Heavy Trash, Jail Weddings

The Echo, Nov. 10

Photos and review by Rena Kosnett

I’m just trying to understand why Jon Spencer is doing this. This egomaniacal vanity study called Heavy Trash, which I could take for ironic stagecraft if I wasn’t under the impression that his inflated id is all too authentic, is Jon Spencer’s current musical project, orchestrated alongside Speedball Baby’s handsome guitarist Matt Verta-Ray.

There’s nothing wrong with playing rockabilly music, which Heavy Trash is, in its most digestible form. There’s nothing wrong with twangy foot-stomping rhythms, which Heavy Trash most certainly incorporates. What puzzles me is that Jon Spencer, a man who built his career on wildly fucking shit up, first with Pussy Galore and then (for a while) with the Blues Explosion (the 1996 JSBX album Now I Got Worry is still a favorite), has become the living embodiment of the type of performer he once articulately parodied. Strumming on a pointlessly acoustic guitar—something that Elvis was known for, so he’s staying roots-true to showbiz excess—flourishing a persona that channels Chris Isaak channeling Joaquin Phoenix channeling Johnny Cash, Spencer played entirely typical rock n’ roll hillbilly fare Saturday night at the Echo. Kinda boring. I was ready for the set to be over at least three songs prior to its conclusion. One audience member commented, “It’s so formulaic—it just seems like he’s cruising on name recognition,” and I couldn’t agree more.

During one ill-fated attempt to “get real” with the audience, Spencer went on a fifteen minute mid-song diatribe about the importance of not being self-absorbed. The story, when he finally got it out, was about how a young lady he was dating got in a car crash, narrated over Verta-Ray’s non-stop guitar-picking backbeat, which was really odd. Like, can’t you hold off on the boogie-woogie while you’re telling us about a violent accident involving a loved one?

More after the jump.

On a positive note, it does seem like they are having fun, which is nice, and their handsomely-adorned new Yep Roc release, cover illustrations by Tony Millionaire, has one track I dig titled “Way Out,” which translates well to live performance, although the studio version has more enjoyably rapacious grunting and moaning.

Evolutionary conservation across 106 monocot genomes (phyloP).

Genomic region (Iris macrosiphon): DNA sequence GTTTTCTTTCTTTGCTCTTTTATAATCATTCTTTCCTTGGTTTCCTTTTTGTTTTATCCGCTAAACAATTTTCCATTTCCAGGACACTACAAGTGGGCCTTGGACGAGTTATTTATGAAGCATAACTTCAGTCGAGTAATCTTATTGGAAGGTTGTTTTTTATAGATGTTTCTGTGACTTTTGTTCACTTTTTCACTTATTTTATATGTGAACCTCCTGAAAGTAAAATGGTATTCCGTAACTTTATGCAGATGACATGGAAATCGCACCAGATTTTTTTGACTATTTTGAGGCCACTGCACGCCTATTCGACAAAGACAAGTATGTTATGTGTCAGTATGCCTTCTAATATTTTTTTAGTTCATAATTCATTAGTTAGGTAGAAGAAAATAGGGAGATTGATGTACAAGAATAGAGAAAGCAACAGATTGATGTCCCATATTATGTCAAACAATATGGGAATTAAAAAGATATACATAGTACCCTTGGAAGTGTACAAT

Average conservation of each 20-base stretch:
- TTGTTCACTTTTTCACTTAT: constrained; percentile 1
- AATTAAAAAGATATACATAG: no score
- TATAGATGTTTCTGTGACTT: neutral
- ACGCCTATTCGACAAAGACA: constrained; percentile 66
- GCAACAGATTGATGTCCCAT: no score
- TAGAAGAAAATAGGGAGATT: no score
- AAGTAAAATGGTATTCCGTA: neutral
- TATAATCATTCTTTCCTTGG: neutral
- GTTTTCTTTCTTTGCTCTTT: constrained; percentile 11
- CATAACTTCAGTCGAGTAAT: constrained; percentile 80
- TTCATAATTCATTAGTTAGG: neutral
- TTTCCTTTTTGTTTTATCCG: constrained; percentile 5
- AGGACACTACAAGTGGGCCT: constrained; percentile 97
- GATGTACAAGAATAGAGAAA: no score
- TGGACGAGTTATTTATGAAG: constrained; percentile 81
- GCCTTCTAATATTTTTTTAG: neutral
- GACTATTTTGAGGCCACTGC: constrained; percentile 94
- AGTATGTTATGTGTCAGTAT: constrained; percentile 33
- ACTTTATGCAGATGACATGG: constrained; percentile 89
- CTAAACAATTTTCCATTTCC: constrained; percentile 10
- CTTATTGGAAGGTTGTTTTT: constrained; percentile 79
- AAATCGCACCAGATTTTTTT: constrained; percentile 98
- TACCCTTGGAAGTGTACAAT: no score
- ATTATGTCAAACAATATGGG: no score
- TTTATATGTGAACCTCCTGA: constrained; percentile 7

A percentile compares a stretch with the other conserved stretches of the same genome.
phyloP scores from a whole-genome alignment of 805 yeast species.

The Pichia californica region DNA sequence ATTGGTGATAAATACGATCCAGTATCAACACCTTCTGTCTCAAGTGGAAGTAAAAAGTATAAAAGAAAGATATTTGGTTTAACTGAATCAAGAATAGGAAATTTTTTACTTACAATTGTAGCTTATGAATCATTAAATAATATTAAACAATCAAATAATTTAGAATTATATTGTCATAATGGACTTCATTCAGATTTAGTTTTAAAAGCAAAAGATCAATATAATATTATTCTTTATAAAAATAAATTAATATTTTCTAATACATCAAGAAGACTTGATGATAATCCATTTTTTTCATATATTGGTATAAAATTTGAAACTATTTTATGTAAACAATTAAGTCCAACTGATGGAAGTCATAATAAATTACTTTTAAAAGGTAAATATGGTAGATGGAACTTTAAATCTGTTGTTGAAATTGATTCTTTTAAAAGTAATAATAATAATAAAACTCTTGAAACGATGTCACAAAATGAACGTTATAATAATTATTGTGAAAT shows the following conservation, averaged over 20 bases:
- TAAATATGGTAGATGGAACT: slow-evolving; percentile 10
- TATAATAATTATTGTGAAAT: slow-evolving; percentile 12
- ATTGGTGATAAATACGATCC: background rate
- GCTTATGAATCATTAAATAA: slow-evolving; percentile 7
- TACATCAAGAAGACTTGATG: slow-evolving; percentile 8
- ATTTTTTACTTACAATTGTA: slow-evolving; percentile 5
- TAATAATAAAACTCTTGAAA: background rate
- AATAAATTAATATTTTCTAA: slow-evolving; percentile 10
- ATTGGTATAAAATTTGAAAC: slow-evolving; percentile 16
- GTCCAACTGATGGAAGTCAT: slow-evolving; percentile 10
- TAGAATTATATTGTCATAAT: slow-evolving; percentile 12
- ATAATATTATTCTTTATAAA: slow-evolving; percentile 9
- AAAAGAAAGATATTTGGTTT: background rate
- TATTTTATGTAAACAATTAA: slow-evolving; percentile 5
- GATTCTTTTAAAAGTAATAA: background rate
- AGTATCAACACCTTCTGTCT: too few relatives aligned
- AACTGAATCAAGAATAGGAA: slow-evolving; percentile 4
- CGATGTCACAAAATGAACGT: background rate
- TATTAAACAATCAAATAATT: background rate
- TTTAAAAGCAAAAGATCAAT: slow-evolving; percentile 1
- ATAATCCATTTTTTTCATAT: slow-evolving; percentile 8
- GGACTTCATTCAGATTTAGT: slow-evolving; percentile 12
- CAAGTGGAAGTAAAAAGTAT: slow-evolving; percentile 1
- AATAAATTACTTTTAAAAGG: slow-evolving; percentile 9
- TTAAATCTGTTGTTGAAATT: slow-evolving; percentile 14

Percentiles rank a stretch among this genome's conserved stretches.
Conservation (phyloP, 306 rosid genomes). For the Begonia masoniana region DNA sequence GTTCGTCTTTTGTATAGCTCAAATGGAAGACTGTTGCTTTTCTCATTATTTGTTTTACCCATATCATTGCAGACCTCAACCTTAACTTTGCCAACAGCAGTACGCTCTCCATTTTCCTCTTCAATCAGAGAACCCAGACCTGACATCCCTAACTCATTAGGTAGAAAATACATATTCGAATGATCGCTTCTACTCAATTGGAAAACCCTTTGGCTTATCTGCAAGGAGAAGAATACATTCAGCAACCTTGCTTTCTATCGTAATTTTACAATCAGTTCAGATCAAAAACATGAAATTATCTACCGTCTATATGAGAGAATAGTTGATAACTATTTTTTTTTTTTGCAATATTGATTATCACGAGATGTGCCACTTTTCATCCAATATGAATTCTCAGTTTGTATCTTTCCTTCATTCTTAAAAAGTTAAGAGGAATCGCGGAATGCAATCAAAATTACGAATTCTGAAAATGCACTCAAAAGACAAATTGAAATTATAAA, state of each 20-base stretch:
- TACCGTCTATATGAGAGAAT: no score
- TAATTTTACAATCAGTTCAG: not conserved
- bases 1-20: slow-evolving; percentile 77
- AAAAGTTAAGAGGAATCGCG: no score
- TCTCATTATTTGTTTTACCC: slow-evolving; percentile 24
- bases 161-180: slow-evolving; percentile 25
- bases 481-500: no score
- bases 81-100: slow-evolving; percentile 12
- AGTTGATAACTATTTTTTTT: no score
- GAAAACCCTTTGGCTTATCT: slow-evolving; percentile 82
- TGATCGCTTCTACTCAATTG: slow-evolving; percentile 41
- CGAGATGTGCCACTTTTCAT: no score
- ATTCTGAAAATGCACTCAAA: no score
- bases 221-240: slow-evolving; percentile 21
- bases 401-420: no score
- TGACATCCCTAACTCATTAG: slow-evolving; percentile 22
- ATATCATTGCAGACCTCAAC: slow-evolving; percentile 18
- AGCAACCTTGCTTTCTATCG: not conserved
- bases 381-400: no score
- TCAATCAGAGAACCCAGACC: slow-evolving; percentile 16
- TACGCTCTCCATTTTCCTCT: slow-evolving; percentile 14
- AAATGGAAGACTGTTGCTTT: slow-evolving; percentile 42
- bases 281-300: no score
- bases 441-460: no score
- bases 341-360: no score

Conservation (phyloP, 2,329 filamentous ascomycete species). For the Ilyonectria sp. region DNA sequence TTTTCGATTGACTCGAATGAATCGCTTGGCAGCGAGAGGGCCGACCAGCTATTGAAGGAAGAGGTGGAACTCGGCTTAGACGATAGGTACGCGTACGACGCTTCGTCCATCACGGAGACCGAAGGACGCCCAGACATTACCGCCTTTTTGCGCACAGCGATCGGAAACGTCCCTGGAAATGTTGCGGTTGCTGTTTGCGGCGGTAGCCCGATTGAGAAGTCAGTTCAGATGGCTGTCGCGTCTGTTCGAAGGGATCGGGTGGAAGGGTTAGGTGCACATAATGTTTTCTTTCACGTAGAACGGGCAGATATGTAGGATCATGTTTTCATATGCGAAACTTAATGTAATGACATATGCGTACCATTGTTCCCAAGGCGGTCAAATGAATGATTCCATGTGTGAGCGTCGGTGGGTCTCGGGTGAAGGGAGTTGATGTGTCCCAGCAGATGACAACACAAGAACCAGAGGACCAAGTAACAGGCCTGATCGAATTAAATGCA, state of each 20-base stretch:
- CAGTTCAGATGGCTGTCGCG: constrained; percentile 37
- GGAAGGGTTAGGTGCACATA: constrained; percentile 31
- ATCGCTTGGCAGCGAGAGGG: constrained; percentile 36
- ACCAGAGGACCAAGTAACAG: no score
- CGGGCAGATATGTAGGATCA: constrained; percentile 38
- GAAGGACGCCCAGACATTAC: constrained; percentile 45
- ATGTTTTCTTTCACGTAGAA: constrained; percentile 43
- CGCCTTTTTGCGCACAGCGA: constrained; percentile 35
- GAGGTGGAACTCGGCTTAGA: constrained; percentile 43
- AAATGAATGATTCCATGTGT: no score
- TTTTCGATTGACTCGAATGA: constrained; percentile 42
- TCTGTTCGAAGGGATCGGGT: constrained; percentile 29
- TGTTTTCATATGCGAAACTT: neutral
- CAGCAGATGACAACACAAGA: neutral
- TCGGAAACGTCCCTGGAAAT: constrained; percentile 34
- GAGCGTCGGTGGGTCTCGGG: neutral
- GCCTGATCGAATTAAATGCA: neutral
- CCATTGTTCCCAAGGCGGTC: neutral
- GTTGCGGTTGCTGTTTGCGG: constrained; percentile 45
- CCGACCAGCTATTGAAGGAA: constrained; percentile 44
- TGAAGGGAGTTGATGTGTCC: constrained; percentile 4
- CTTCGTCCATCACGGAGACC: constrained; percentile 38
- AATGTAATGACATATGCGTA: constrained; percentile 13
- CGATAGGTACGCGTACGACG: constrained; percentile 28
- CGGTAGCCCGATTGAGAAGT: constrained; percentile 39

Way more fun/relevant/interesting was the opening act, Jail Weddings, the swampy homage-to-American-music nine man assemblage fronted by Gabe Hart, who was the deep throated creative force behind L.A.’s much missed garage rock band The Starvations. Flanked on each side like busty bookends by vocalists Tina “Tornado Jane” Brugnoletti and Katya Nadia Hubiak (Katya being especially generous with sharing her, umm, assets), Hart displayed once again his amazing capability to write and perform great songs. “I’m My Own Doctor” carried the pounding sweaty malevolence that The Starvations basically patented with their 2003 Gold Standard Labs album Get Well Soon, and “Mutual Fools,” is a memorable love song worthy of placement in the closing credits of some sweet-sad Jim Jarmusch-type movie. The combination of the singing trio with the six musicians at their rear, including guitar player Brian Waters of L.A.’s own white-boy soul machine Flash Express, lovely violinist Hannah Blumenfeld, and mustachioed saxophonist Brad Caulkins, calls for comparison to circa 1979 James White and the Blacks: The Blacks were basically a punk band playing jazz the way Jail Weddings is a garage band playing doo-wop. Jail Weddings, though, is way catchier. Their EP should be dropping soon.

For more photos from the show, click here.

LA Weekly